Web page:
Since my last article, developments in the COVID-19 pandemic have proven that the new normal of social distancing and going digital is not just a phase, but it is a trend that’s here to stay.
I’ve selected 7 top stories about the industry from the past 2 months, each talking about how countries in Asia Pacific are moving full steam ahead with digital transformation and banking.
Digital banking has been the trend in the Asia Pacific as more customers turn to mobile apps and solutions for their financial needs. However, the COVID-19 pandemic has become a catalyst for a fierce and accelerated adoption of digital banking services. As people are encouraged to stay online for social and commercial activities, the growth in demand for high quality digital financial service and solutions will also rise.
This is in line with Backbase and IDC’s Fintech and Digital Banking 2025 report, which highlighted that digital banking is set to be widely adopted with over three in 5 customers willing to make the switch to neobanks and challenger banks in the next five years.
In my interview with CIO Tech Asia, I shared that to keep up with neobanks, incumbent banks will have to dig deep into their operational culture and develop a courage to exchange the legacy goal of value chain ownership for being hubs at the centre of a renewed banking ecosystem. Customers, now spoilt for choice, will look out for innovative offerings and personalised customer experience — features that will require incumbent banks to dismantle internal silos and to enable synergistic journeys.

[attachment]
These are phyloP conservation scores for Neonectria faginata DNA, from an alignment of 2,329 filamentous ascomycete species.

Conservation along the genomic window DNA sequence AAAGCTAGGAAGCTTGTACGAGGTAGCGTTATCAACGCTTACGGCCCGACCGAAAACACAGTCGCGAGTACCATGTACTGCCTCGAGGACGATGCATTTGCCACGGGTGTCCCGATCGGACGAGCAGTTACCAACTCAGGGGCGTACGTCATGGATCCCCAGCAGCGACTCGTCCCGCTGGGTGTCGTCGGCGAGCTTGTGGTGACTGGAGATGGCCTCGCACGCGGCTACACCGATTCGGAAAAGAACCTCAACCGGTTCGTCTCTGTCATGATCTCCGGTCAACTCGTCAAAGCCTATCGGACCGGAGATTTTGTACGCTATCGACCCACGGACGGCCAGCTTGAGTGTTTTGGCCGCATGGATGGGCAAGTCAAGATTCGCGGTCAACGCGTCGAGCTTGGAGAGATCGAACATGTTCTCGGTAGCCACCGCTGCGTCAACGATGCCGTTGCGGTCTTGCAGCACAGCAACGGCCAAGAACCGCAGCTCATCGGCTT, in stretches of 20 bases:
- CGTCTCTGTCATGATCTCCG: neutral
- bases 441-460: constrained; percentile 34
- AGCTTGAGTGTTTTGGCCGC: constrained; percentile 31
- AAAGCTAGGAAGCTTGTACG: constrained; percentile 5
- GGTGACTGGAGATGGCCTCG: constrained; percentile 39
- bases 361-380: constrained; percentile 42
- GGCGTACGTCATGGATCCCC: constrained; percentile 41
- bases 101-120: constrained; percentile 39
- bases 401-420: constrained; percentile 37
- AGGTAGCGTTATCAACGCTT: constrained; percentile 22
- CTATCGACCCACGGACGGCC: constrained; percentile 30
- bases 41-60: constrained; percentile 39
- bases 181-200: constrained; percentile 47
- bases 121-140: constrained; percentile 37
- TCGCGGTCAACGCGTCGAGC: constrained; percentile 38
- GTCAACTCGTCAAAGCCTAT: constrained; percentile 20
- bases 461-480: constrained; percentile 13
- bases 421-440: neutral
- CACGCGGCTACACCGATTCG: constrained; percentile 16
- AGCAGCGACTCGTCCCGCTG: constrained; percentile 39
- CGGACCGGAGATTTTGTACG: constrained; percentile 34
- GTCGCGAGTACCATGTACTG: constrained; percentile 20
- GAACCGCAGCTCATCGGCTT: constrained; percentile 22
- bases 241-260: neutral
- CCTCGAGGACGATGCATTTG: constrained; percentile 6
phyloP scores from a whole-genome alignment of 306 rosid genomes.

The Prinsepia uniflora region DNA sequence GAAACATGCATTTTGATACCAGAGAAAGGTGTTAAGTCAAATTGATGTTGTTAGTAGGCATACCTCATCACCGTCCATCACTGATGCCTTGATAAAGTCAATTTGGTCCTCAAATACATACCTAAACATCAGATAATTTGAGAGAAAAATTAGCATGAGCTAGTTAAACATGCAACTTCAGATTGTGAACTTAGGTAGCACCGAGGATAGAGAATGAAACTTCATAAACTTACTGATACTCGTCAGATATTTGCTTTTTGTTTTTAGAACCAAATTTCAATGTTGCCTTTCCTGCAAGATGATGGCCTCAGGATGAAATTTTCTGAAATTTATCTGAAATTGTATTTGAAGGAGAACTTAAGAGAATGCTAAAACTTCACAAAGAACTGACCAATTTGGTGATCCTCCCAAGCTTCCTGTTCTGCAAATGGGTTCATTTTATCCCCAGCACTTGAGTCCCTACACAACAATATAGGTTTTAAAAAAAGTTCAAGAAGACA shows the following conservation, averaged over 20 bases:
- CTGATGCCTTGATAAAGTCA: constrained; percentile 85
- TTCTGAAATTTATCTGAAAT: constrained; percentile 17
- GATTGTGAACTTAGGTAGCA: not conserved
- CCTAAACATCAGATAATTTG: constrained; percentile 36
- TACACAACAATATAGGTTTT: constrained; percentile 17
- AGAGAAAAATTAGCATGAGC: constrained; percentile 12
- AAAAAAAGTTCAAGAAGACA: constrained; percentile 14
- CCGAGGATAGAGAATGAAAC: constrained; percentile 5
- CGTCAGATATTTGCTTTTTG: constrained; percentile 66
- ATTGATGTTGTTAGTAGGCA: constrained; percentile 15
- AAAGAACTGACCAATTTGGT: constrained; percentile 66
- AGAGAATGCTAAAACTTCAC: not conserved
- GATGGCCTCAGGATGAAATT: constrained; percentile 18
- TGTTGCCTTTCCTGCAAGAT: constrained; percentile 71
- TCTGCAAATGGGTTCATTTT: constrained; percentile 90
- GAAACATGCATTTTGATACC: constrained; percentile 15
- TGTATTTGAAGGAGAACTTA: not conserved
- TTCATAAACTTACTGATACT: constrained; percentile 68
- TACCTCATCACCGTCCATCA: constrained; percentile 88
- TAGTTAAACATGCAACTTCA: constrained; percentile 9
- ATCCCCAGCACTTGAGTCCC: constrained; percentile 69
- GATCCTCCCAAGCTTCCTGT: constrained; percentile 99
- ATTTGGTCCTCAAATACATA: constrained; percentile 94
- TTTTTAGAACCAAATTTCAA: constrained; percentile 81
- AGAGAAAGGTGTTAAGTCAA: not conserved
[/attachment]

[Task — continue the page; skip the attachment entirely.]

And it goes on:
In my opinion article published on The Jakarta Post, I shared that in Indonesia, going digital is no longer just a medium-term goal, but is fast becoming an urgent need against the country’s fast-evolving financial landscape. The COVID-19 pandemic has spurred digital banking registration in the largely unbanked population, all while online lending sees increased popularity as Indonesians look for financial support following furloughs and layoffs.
While incumbent banks and big tech account for more than half of all digital payments in the country, the real challenge moving forward will be for banks to adopt a “start small and think big” mentality. With growing appetite and quickly evolving needs, the key to serving Indonesians lies in rapid innovation and adaptation through minimum-value-proposition products. The shift away from a legacy model to support agility will be challenging — but modular setups provided by services like Backbase will accelerate the process in banks and ensure a smooth, painless transition.
Despite all the news and developments around digitalisation, it is important to remember that the transformation is not happening equally across all of Southeast Asia. There remains a large portion of people who are not only unbanked, but are also without smartphones to connect them to digital services and solutions offered by banks.
In particular, it is estimated that half of Indonesia’s population is without a bank account. To change this, Bank Mandiri has partnered up with Bukalapak to rollout a non-digital way of bringing key banking services to the unbanked. Through this initiative, grocery sellers and street vendors (or warungs) will double up as branchless banking agents, allowing this new group of customers to make deposits, withdrawals, transfers, and payments without ever walking into an actual bank.
The Philippines, considered a laggard in the region for digital payments, is now seeing a boom in digital transactions as Filipinos turn digital to avoid physical contact amidst the COVID-19 pandemic. As such, GCash, the largest provider of mobile money services, saw a 150% growth in registered users between March and April. The amount of payments made on the platform in May also ballooned eightfold compared to 2019, signifying strong adoption of digital payment.